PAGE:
The adjuster who’s assigned to your case will be able to tell you whether you have the right car insurance to cover your vehicle’s damage. Assuming you’re covered, the claims adjuster may get an estimate for what it will cost to repair or replace your vehicle from a shop.

If you have more questions about filing a car insurance claim, you can ask your adjuster. They can make sure you’re following your company’s claims process correctly. Whenever you speak with the adjuster, make sure to take notes on the conversation in as much detail as you can. It’s always better to document as much of the claims process as possible in case you need to dispute or renegotiate a claim later.

While in the claims process, be sure to keep everything in one place, like: 

  • All of the relevant notes you’ve taken

  • Documents from your insurance company

  • Deadlines for filing or providing additional details 

  • The contact information of other people involved in the claim

  • Estimates for potential repairs

  • Anything else you’ve gotten during the claim process

Keeping track of all of the information that’s related to your claim makes resolving car insurance claims easier. If your insurance company contacts you with requests for more information, you’ll have it ready and can move the process forward.

Also, it’s the best way to make sure you follow up with your insurance company about any outstanding issues and upcoming deadlines. Auto insurance policies have guidelines for how the claims process is supposed to work, including when you’re responsible for submitting certain information.

By keeping track of all of this information, you give yourself the best chance of receiving a quick settlement offer and returning to the road — most car insurance companies make it easy to check your claim’s status online, over the phone, or through a mobile app.

5. Accept your claim settlement (or negotiate)

Your claim can end when the insurance company makes a decision about how much you’re owed for the damage. Remember, you’ll have a choice about whether to accept or reject the settlement offer.

If you accept, the claims settlement check might not go straight to you. Instead, your car insurance company may send the check straight to a repair shop or to your car’s lienholder (if you’re still paying off a loan).

But if the insurance check goes straight to you (and your policy allows it) it’s up to you how and when to spend the money on repairs.

On the other hand, you don’t have to accept your settlement right away if you’re not happy with it. You can dispute or negotiate the settlement by following your company’s rules for claims disputes.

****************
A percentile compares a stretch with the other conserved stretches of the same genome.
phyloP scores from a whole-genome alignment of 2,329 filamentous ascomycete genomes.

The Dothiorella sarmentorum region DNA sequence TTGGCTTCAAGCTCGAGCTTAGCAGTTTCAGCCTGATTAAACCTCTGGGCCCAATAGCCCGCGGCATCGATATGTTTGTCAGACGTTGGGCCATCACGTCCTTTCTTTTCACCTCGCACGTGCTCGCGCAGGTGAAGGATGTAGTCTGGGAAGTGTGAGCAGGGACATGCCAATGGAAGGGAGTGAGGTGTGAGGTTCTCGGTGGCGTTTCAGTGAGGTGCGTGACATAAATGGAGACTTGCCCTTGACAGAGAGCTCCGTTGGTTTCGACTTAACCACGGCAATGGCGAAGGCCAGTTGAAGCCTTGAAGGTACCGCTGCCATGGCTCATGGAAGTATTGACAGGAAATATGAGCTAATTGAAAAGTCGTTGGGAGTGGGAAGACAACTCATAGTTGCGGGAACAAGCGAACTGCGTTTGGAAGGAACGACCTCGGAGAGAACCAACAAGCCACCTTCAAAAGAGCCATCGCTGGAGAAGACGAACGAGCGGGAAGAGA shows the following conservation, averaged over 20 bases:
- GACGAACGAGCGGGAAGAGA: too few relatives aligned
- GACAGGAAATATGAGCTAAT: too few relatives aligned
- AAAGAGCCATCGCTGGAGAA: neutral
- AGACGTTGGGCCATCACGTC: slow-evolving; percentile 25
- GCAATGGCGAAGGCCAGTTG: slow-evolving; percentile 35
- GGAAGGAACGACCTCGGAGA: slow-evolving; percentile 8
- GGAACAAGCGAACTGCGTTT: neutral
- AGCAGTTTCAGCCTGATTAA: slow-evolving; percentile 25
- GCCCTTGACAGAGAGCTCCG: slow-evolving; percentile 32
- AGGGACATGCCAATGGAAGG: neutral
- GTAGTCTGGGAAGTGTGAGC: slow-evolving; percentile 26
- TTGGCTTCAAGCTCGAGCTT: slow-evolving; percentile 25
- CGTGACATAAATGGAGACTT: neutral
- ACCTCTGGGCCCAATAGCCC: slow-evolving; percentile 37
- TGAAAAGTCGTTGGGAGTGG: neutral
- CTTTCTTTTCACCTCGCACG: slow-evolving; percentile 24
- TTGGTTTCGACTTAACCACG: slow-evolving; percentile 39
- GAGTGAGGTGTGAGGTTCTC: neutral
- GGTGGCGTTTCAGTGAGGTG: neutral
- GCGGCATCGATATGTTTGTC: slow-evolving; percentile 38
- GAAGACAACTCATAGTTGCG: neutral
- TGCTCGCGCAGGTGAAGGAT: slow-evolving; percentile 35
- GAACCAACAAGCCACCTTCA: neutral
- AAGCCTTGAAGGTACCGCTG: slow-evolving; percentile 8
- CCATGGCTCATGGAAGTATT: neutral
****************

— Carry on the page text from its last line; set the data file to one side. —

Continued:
If you decide to dispute your settlement, you can contact your state’s insurance department if you think you’re being treated unfairly or if your company is moving too slowly. Your state can start a formal complaint process as a way to resolve a conflict more quickly.

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How to file an insurance claim against another driver

If you’re in an accident that’s someone else’s fault, you can file a claim with the other driver’s car insurance company and their liability coverage should cover the damage. 

You can still do this through your own insurance company, just tell them about the accident and, once it’s clear that the other driver was at fault, they can help you navigate getting the claim paid.

This is called making a third-party claim. In this situation, the other driver’s insurance would cover your vehicle's damage and the cost of your injuries. The other driver’s company may also cover a rental car while you’re not able to use your vehicle. You can even track the status of the claim online, just like you would with your own insurance company.

Filing a claim with your own insurance when someone else is at-fault

Even if your car was damaged by someone else, you may still have to file a claim with your own auto insurance company

A hit-and-run is one scenario in which you’d still have to file a claim with your own insurance. Since the other driver left the scene without leaving any information , you might have to use your own uninsured motorist or collision coverage to pay for the damage.

You may also need to file a claim with your own insurance company if the other driver doesn’t have enough insurance to cover the damage they caused, or if it’s not immediately clear who was at fault.

In these situations, you would just follow your insurance company’s claims process and receive a payoutYour insurance company can then pursue subrogation with the driver who was at fault — which basically just means they would go after the other driver and their insurance company for the cost of your claim.

Should you always file an insurance claim after an accident?